Before your college kid leaves for a new year, make sure they’re prepared for the drive and the months of driving they’ll have to do around their campus.

Check tire pressure and tire tread.

One of the best ways to help maintain your tires and prevent uneven wear is checking the tire pressure routinely. Teach your college student how to check them and the measurement they want them at, which is typically listed on the driver’s side door. Also, teach them how to inspect the tire tread with the penny test.

Test the battery.

Remember that your college kid will be gone for months at a time, so if it’s recommended to replace the battery before winter comes, then plan it out. Would it be easiest to get the battery replaced during the maintenance appointment before they leave for college? Or do they know a trusted service center near campus?

Top off fluids.

Parts like windshield wiper, coolant, brake, transmission, and power steering fluids are key for safe vehicle operation. Make sure all of those are properly filled and you’re using high-quality products. If you ask for those to be topped off at a maintenance appointment, you won’t have to worry about researching types of vehicle fluids.

Change the engine oil and filters.

Most cars need their oil changed every 50,000 to 100,000 miles, so check the vehicle’s owner’s manual to check on those specifics. This is one of the easiest ways to help prevent wear and tear on the vehicle, and it’s a pretty quick service. Asking them to schedule this maintenance would be a great way to introduce your college student to more responsibility for the care of their vehicle.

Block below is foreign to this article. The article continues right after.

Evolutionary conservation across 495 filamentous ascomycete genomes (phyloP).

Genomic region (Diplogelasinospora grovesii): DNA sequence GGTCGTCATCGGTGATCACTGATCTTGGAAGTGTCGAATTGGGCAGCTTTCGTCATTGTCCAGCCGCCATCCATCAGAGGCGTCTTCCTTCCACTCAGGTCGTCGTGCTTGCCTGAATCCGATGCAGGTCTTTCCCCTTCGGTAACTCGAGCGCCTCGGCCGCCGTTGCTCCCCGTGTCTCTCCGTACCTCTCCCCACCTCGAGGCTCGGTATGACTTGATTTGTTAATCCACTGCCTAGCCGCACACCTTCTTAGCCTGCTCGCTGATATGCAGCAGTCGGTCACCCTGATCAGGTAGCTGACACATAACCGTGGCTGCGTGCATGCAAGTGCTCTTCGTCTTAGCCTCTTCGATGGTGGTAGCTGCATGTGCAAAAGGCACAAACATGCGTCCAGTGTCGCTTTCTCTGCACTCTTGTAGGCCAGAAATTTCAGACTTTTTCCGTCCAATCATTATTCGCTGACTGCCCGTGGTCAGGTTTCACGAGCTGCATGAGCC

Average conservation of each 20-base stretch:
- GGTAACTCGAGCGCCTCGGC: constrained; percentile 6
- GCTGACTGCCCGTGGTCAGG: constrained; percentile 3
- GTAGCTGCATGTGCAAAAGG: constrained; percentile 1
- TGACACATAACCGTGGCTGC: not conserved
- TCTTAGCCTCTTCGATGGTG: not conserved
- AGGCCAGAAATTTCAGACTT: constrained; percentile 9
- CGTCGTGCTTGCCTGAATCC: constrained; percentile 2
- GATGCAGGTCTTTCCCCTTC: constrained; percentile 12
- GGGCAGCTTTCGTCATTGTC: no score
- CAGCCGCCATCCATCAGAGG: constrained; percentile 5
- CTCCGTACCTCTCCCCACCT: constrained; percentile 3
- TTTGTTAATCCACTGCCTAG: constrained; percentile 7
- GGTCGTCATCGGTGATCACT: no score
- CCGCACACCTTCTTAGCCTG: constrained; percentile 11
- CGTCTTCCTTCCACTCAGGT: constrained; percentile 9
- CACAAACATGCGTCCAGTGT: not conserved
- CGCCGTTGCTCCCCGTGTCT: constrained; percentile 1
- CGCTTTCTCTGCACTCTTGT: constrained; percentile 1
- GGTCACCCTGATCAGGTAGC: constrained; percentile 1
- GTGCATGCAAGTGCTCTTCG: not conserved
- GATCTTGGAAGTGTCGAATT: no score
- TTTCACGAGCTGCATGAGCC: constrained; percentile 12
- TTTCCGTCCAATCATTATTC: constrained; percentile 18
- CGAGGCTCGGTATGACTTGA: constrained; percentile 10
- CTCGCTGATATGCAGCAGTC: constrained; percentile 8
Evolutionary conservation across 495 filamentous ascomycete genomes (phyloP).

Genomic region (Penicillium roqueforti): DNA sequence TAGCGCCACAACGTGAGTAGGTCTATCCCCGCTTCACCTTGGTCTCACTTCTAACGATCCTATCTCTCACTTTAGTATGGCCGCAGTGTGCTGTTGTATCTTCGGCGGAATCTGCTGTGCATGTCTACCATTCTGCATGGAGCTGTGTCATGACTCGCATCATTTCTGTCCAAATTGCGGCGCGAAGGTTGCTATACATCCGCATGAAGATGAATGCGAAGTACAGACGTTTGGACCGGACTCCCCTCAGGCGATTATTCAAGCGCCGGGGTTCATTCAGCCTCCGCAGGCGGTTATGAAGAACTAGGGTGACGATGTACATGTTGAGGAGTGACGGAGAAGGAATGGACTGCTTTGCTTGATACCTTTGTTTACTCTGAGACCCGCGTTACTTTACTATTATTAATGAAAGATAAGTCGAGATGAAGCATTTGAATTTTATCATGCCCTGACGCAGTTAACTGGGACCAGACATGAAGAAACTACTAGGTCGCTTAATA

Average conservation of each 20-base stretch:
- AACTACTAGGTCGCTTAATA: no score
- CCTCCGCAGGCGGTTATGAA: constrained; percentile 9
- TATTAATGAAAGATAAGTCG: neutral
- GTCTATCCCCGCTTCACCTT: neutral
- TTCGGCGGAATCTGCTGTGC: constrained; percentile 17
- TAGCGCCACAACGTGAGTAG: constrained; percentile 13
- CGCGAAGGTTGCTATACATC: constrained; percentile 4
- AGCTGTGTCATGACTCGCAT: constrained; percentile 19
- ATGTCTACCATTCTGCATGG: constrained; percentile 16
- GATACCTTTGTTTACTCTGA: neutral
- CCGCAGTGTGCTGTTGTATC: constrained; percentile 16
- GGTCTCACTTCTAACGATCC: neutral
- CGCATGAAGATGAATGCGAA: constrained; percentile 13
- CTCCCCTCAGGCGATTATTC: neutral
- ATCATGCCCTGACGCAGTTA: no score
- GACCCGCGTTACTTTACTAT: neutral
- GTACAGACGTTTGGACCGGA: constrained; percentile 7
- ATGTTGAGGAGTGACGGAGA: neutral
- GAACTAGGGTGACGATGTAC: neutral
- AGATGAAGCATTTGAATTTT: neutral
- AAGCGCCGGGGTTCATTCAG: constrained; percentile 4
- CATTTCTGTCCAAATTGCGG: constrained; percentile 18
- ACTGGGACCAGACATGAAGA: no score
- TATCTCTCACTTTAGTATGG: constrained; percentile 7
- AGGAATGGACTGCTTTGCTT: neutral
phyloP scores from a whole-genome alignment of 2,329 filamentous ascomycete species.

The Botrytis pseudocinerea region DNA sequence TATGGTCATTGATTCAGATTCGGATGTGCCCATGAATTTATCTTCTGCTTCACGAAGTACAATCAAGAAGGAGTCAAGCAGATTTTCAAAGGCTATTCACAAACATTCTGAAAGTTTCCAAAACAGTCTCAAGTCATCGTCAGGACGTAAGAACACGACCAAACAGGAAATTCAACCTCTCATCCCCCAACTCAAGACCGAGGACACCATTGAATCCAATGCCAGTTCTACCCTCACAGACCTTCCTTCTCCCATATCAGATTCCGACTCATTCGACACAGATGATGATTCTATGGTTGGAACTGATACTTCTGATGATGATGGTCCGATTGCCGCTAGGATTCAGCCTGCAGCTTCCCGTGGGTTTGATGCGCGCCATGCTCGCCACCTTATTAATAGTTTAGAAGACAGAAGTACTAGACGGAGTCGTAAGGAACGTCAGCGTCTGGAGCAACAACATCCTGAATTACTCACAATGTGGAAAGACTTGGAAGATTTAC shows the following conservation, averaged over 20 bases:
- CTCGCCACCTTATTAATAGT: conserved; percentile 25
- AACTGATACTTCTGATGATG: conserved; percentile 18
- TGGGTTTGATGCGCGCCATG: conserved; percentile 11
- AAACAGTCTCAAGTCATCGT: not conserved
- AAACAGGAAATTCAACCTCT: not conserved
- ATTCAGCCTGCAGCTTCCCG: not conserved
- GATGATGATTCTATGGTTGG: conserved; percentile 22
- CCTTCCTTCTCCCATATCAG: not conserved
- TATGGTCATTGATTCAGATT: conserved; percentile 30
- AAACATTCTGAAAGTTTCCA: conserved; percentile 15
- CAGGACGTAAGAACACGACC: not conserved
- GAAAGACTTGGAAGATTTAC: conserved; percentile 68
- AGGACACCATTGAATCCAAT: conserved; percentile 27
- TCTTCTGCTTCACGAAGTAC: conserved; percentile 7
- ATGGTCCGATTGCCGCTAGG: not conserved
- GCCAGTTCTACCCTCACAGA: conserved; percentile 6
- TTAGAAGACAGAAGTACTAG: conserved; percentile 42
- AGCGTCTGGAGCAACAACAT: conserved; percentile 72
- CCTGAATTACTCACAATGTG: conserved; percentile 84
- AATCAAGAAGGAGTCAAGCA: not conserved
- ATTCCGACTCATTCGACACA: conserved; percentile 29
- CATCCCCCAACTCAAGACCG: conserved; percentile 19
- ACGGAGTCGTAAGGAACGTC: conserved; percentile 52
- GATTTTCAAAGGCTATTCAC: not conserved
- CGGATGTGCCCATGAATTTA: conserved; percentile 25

Replace windshield wiper blades.

Windshield wiper blades should be replaced around every year, so it might be time for that service. Being stuck with wipers that miss large areas of the windshield or leave streaks is not safe when driving in rain.

Check belts and hoses.

More often than not, new drivers are given a used car for their first vehicle, and that car hopefully will last them through college as well. If so, that means it will start to reach preventative maintenance milestones like replacing parts of the brake system and other belts or hoses.

Overall, it never hurts to bring their car in for some all-over maintenance and inspection before your kid heads off to college. You could also try researching the area around their campus to check reviews of local service centers in case they ever need to bring their car in for an issue. Superior Service Center has been serving the Southern Twin Cities metro since 1982 and can help you with all your car repair needs.